It’s a small device, blamed for causing major safety risks on the road.
Now, a state lawmaker is stepping up her efforts to make it harder for people to get away with texting while driving.
State Rep. Emily Slosberg has contacted county leaders in all of Florida’s 67 counties, and some city leaders, asking them to sign resolutions supporting changing the current law that makes texting while driving a secondary offense.
That means law enforcement can only give someone a ticket for texting if they are pulled over for a different offense first, such as speeding or reckless driving.
Slosberg would like law enforcement to be able to pull someone over just for texting, and make it a primary offense.
“Im going to keep going, even during committee week, to get as many resolutions passed as possible,” Slosberg said.
So far, a dozen counties or cities have passed resolutions, which includes Calhoun County, Marion County, Franklin County, Manatee County, Citrus County, Levy County and Liberty County. The cities supporting Slosberg’s push so far are Boca Raton, Delray Beach, Miami, Pembroke Pines and Southwest Ranches.
She wants to take that show of support to Tallahassee during the next legislative session when she asks lawmakers to vote to change the law.
Okeechobee County is the most recent County Commission to add their names to that list of counties in support of changing the law.
Drivers there say texting and driving is common, as it is around the state. “It’s pretty frequent,” said Tonya Stamm. “They’re jeopardizing other people’s safety on the roads.”
Driver Cornelio Benitez agreed. “[I see it] all the time, especially on I-95.”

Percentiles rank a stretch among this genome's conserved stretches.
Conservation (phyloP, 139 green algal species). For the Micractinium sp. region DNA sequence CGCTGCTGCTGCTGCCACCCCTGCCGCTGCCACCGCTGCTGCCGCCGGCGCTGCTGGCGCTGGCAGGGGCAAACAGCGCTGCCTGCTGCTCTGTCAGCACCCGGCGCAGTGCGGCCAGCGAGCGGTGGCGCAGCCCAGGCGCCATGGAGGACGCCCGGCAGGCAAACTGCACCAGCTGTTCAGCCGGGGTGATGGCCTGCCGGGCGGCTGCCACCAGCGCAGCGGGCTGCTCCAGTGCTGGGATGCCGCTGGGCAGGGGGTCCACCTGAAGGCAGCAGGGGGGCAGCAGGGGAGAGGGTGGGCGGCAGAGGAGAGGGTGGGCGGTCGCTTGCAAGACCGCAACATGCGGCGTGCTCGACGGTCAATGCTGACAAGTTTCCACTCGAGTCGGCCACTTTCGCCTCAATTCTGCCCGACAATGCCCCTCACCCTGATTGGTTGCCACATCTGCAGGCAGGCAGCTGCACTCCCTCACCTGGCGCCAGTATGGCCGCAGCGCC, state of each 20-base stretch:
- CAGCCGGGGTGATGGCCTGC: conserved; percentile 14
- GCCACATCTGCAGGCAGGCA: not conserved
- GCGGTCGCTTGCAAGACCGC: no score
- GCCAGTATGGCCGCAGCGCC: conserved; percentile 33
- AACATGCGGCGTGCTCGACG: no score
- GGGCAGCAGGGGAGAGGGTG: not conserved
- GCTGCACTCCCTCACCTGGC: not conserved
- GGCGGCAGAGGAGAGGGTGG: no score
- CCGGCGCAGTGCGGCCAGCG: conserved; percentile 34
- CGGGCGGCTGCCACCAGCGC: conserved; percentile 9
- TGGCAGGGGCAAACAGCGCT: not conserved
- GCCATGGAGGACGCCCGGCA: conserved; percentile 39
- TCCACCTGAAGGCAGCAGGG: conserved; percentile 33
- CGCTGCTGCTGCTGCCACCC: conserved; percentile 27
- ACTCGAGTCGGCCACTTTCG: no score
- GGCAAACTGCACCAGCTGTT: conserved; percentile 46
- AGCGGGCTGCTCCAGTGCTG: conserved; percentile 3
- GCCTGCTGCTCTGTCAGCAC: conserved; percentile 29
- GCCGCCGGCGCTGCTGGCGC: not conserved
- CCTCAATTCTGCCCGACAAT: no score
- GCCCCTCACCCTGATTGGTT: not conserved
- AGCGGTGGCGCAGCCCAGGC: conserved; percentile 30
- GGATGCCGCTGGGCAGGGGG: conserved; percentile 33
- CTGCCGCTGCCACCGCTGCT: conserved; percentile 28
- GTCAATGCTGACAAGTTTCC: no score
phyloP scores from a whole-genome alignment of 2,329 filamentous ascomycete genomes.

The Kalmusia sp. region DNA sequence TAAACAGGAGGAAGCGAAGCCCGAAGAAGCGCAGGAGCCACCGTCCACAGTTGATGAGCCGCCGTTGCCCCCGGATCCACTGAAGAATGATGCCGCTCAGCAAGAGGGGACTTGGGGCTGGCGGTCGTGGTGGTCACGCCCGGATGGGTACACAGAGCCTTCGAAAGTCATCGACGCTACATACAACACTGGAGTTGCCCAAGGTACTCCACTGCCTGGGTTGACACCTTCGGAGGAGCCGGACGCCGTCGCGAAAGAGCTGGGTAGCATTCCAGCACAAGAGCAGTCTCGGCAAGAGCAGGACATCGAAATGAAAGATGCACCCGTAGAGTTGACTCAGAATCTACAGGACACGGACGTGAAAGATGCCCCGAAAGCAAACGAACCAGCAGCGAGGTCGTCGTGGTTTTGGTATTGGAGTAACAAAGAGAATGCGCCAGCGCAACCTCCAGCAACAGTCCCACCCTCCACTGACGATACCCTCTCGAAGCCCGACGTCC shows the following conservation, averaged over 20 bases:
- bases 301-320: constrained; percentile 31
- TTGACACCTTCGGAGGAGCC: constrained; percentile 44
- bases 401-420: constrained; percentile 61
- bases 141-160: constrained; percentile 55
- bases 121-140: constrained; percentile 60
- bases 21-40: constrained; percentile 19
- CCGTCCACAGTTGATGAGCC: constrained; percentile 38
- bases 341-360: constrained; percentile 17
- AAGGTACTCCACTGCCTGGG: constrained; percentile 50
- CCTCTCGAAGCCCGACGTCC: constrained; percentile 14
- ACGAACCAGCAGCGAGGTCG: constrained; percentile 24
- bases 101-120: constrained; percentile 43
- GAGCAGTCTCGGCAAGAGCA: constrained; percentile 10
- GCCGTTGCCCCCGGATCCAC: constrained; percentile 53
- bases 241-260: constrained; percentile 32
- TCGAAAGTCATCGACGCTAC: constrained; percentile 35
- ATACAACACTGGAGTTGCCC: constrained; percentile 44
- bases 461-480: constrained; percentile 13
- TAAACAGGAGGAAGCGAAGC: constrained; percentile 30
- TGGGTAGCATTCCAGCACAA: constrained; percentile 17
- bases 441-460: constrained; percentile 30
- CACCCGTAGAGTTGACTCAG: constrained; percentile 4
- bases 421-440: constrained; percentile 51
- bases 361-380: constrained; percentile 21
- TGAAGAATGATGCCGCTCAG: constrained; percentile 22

Okeechobee County Commissioner Bryant Culpepper says he is glad to see Slosberg continuing to fight for safer roads.
“Im 100% behind what the Slosberg family is trying to do,” Culpepper said.
For him, it’s personal. He’s a grandfather who wants safe roads for his grandson. “I haul precious cargo,” Culpepper said. He’s also a former EMT who has seen first hand the horrific sight of a crash from distracted driving.
“I’ve been the one that’s had to pull these kids out of these cars.”
Benitez thinks stiffer laws will make the road safer. “It might make people think twice,” Benitez said.
Slosberg says there has been opposition to her request from individual county commissioners in areas outside Palm Beach County and the Treasure Coast. She says some county leaders have been opposed to tougher regulation and government control inside their cars.
Boynton Beach City Commissioners will be voting Tuesday to pass their own resolution in support of changing the law.
On Sept. 26, Martin County commissioners unanimously passed a resolution is support of Slosberg's bill.